These popular periodicals are a sample of CRL collections that support a global perspective for research on women. They represent three areas of the world on which CRL has strong collections: Slavic, South Asia, and Southeast Asia. In acquiring materials from South and Southeast Asia, CRL collaborates closely with the Library of Congress to identify and acquire key publications.
Soviet Popular Periodicals
A member’s deposit of nearly 900 titles of popular Russian journals, mostly from the 50s through the 70s, contains magazines specifically targeted to women, such as Russia’s Rabotnitsa. This magazine, like others in the collection aimed at women, provides instructional advice on home decorating, beauty and clothing, including sewing patterns. The women’s magazines highlight activities by Communist women throughout the Soviet Union and criticize the United States and capitalism in political cartoons.
Magazines for Contemporary Women in Southeast and South Asia
Examples of periodicals held by CRL deal with family life, women’s interests and issues, and fashion in these areas of the world.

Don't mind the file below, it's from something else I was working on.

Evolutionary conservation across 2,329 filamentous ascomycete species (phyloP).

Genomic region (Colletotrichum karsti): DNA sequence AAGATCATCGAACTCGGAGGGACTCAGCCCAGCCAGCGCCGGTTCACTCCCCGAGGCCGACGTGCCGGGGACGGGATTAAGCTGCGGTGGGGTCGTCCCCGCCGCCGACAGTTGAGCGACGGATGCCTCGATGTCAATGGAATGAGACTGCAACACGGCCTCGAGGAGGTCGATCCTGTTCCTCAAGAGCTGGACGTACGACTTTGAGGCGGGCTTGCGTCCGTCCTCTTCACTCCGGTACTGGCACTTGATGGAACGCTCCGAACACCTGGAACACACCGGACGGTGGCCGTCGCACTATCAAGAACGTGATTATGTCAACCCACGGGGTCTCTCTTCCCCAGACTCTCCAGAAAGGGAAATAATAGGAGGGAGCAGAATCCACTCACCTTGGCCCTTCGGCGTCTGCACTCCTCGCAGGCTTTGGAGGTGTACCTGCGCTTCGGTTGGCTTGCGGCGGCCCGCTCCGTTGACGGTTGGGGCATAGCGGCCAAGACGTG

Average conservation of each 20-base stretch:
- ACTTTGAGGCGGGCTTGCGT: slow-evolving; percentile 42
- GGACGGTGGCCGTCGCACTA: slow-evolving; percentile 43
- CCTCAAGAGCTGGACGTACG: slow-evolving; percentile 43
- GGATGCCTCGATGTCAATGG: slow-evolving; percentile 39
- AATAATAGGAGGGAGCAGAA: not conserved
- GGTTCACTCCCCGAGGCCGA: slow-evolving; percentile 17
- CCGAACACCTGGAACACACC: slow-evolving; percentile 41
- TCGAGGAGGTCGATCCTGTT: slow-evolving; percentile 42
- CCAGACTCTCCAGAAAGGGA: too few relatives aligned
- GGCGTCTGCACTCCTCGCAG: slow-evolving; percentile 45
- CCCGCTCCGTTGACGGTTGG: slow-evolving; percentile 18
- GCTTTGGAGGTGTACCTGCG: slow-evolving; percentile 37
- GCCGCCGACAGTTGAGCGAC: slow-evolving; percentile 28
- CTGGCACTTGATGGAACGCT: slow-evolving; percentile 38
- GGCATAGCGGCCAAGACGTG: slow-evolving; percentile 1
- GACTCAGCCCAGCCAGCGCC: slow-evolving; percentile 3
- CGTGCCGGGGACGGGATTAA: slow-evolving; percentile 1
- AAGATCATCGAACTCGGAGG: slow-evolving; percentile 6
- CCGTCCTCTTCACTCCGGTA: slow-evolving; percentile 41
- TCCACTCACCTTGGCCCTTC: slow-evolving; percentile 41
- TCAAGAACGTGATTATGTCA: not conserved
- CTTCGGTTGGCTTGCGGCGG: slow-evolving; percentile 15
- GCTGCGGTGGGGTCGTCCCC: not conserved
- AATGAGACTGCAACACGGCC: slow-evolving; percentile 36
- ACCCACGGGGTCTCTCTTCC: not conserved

- Al Muslimah (Malaysia) [CRL holdings; 1989–present]—A Malay-language magazine that provides commentary on current events on an array of topics, including religion, education, social concerns, and family life. The magazine also offers consumer information, practical how-to advice, and inspirational stories.
- Femina (India) [CRL holdings; 1969–present]—Femina is the largest circulation women’s English-language magazine in India and it sponsors the annual Miss India pageant, the most prestigious beauty pageant in India. The magazine appeals to upscale young women, offering tips on beauty, fashion, health, money matters, and relationships. It provides recipes, fiction, articles on travel, and celebrity interviews.
- Visage (Pakistan) [CRL holdings; 1993–present]—A glossy, upscale, English-language fashion magazine featuring designer fashions, personality profiles, book reviews, “Womantalk” and “Mantalk” sections, and cosmetic, perfume, and public health advertisements.
Women’s Wear Daily and the Beginnings of Juniors Fashions
Jaime Minard, a graduate student at the University of Missouri in Columbia, accessed more than 450 volumes of Women’s Wear Daily from CRL’s collections in her ongoing research of the St. Louis fashion industry from the 1930s–1960s. Findings to date indicate that St. Louis was the origin of the junior apparel craze and creation of that market sector. The origins trace back to Lang-Kohn, Inc., a St. Louis women’s wear company, that manufactured the first junior size garments in the country in 1926. Shortly after, the first junior department opened at Kline’s, a department store in St. Louis.
Minard’s research of Women’s Wear Daily and other sources illuminates how the fashion industry in St. Louis grew and how activities and innovations there influenced and drew from other parts of the country.
Search the CRL catalog for Women’s Periodicals